The world of Jake Arnott’s 1999 gangster epos The Long Firm is 1960s London, and the protagonist Harry Starks is the epitome of an age that produced glamorous thugs like the Kray Brothers:
‘Faces’, Harry referred to them as. And as it turned out that was what Harry was. A face. Mad Harry I was slightly disconcerted to learn…Every so often a flashbulb would go whoosh and the main group would go into a fixed expression for a second. Showbiz eyes and teeth. Underworld jaws and suits.
At this point, you probably think you’ve seen this film before, but you haven’t.
The first-person narrator here is a rent boy – Harry Starks is a gay mafia boss.
That’s not the only original twist Arnott has given his story The Long Firm consists of five lengthy chapters focusing on Harry but narrated from wildly divergent perspectives.
The kaleidoscope approach combined with Harry’s sexual orientation lets us see how much posturing must come with being a tough guy.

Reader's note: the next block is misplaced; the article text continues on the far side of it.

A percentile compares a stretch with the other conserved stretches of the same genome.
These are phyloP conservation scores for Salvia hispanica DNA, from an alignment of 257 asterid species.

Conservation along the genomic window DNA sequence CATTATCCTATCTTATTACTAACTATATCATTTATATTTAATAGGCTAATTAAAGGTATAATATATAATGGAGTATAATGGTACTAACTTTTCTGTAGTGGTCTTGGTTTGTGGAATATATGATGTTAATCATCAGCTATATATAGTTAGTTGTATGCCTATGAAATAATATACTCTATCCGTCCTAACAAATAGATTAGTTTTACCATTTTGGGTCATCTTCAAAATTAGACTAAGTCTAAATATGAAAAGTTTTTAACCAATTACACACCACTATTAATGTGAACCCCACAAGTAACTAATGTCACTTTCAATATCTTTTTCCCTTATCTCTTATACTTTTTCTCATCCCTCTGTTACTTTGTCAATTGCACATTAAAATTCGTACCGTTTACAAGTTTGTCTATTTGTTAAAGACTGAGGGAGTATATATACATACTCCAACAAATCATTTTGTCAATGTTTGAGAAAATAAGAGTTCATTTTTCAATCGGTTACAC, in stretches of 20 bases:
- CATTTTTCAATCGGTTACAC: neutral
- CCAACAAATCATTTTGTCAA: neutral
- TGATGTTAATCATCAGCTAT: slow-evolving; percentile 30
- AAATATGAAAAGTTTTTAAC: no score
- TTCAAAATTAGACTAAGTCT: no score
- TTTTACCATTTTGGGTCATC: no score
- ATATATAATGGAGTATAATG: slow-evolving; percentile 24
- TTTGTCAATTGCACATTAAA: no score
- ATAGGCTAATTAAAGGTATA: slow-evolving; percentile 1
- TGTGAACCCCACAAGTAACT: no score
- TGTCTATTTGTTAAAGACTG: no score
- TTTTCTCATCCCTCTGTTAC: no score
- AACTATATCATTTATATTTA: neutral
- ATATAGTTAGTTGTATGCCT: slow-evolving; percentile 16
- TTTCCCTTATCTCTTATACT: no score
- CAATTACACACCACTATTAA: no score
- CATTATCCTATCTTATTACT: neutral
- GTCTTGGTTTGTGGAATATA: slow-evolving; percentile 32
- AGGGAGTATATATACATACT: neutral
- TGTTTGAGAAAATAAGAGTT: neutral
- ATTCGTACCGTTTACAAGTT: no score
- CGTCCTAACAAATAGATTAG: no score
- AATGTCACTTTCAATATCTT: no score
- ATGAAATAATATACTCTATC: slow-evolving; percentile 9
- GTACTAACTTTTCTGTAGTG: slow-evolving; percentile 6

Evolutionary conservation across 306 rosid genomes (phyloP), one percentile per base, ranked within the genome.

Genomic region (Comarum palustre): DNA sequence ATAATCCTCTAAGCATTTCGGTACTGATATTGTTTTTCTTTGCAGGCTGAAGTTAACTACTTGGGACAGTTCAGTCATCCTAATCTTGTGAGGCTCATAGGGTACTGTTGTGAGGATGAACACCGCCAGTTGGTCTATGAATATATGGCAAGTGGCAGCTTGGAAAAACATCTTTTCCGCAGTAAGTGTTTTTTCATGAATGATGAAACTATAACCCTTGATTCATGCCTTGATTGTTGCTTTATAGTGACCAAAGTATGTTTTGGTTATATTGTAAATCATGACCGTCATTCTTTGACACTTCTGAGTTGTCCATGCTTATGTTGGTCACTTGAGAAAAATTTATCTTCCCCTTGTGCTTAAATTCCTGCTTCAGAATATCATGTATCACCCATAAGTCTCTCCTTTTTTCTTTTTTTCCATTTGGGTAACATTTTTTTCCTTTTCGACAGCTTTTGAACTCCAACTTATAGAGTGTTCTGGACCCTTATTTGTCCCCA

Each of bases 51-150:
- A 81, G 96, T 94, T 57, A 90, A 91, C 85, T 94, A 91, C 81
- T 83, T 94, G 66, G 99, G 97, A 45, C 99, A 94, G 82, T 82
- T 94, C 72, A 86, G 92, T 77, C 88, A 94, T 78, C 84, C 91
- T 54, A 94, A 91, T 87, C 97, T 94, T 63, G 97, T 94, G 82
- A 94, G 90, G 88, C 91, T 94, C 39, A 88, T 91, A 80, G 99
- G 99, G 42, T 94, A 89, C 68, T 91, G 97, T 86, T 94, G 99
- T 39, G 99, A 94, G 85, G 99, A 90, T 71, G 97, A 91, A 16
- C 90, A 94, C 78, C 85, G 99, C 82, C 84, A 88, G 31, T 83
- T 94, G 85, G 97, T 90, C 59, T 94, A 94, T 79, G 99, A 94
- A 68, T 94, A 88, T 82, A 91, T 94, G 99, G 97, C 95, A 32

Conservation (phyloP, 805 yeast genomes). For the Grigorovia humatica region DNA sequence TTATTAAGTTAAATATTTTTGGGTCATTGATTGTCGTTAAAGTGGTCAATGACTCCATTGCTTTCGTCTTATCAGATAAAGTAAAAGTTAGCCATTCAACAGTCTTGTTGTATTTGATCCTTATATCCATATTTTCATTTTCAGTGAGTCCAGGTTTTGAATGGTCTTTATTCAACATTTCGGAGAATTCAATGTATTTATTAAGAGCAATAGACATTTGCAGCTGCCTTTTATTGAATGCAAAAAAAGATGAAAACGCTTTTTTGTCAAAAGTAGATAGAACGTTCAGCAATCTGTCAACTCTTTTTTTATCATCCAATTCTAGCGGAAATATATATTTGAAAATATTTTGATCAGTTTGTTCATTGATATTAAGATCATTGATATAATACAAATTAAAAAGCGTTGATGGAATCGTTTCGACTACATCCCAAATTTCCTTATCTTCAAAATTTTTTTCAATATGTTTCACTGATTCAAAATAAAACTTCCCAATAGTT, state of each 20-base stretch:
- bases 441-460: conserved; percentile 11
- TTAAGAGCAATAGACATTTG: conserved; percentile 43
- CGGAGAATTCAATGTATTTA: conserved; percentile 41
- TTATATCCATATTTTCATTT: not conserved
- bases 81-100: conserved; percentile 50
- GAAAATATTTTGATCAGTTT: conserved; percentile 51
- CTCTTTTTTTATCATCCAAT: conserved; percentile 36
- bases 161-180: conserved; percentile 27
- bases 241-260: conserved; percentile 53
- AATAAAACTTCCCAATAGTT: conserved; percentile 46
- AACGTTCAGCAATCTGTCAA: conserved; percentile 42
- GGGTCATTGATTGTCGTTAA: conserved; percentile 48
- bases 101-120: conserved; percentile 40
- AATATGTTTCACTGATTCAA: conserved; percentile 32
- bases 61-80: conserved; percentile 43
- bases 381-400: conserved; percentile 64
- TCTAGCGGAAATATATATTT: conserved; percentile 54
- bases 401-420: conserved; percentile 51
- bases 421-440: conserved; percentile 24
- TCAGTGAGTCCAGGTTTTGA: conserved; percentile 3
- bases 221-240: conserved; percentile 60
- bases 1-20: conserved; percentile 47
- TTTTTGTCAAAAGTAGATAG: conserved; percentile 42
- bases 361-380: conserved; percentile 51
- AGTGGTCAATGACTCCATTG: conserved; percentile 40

For instance, here’s how the rent boy imagines Harry feeling in a gay bar:
All the looks, the staring. In places he was more used to, spielers, drinking clubs, heavy boozers like the Blind Beggar or the Grave Maurice that level of eyeballing would have seemed an affront, a prelude to combat.
All the narrators – and in turn, we as readers – are fascinated by the charismatic crook, just as four decades of London society became enamoured with geezer chic.
What would a gangster story be without drinking? Drinks in The Long Firm are all coded. Gin and tonics are for socialising, beer for having a think in the pub, and Johnny Walker Red…well, as the rent boy finds out, that’s for the really rugged side of the ganster business:
He poured the scotch into a chipped mug and passed it to me…I drank it down in two or maybe three quick gulps.
Harry then took the mug off me and nodded at Tony.
The Greek started to tie me to a chair.
‘Right. Let’s get started.’ Harry bared his teeth at me in a grin. ‘Showtime.’
There may be glamour, and even a twisted sense of honour, among thieves. But don’t expect mercy.
The menace embodied in Harry Starks sets this novel apart from Guy-Ritchie-style just-for-fun British mafia yarns.
A gay gangster may sound like a gimmick. It’s not.
In Arnott’s hands, it’s a way of getting past cartoonish thuggery to something a bit deeper and darker.